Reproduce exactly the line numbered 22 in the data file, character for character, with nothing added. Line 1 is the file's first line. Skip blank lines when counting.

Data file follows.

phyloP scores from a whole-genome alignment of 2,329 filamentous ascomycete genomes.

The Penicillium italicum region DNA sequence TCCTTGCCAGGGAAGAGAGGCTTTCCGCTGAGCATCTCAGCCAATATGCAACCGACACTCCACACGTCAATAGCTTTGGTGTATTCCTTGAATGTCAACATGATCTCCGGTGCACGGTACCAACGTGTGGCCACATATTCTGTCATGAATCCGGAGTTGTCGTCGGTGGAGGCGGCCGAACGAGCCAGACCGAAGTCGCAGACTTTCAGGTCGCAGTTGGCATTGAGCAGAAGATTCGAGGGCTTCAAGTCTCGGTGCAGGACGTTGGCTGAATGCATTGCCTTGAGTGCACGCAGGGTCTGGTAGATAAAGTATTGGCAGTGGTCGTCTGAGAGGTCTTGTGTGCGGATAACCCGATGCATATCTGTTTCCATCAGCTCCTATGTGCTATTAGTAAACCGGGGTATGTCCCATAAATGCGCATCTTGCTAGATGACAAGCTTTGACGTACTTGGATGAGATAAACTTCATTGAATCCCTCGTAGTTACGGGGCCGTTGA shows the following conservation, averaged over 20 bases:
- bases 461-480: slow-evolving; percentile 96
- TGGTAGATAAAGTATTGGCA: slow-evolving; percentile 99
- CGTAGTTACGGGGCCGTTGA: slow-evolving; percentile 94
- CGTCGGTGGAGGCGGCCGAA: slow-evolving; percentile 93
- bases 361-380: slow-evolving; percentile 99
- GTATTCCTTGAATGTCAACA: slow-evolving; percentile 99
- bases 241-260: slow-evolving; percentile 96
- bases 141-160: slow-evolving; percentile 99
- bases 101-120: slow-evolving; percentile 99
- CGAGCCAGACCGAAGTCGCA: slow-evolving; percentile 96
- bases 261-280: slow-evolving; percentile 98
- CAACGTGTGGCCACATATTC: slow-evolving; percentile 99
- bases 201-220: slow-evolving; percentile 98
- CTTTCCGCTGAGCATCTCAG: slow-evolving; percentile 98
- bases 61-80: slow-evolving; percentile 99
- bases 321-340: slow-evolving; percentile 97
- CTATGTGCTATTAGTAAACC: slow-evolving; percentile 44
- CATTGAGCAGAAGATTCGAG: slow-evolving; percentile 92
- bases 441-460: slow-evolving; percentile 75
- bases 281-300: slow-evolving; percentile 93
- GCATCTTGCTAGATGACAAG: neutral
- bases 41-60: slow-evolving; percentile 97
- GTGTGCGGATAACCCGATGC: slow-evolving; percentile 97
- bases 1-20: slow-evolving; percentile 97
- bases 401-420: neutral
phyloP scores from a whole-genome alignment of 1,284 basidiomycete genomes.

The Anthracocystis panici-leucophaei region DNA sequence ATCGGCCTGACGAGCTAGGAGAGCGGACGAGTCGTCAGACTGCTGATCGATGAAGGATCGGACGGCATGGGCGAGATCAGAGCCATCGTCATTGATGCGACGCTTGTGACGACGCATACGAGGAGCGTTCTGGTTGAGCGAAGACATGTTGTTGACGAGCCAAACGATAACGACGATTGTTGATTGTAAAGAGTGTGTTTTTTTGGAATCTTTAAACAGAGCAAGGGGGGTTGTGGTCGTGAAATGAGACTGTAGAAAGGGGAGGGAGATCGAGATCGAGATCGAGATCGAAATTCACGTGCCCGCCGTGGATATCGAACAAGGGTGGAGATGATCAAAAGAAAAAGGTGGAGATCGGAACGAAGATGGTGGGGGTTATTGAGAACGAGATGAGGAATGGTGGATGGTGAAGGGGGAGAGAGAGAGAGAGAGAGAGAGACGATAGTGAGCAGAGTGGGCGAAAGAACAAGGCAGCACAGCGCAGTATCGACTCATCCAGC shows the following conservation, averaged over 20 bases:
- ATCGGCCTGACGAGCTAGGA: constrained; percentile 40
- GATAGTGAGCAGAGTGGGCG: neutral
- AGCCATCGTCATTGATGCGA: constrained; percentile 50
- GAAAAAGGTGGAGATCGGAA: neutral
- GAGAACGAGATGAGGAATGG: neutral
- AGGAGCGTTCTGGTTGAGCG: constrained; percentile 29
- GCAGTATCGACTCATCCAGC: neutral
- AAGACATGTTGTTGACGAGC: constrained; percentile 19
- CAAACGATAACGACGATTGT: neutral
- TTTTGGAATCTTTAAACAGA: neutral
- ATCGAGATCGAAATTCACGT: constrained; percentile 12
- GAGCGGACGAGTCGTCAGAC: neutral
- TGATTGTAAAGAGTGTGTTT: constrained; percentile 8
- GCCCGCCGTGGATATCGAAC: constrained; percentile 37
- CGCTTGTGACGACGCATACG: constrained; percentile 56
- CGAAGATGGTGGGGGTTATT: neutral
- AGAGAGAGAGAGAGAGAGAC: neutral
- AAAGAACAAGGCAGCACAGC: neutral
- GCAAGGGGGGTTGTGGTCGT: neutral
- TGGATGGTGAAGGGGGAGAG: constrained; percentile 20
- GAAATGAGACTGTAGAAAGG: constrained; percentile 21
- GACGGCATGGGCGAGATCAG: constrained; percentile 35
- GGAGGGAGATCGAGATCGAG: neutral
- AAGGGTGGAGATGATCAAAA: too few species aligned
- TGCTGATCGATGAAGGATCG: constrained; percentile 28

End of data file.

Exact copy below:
- bases 281-300: slow-evolving; percentile 93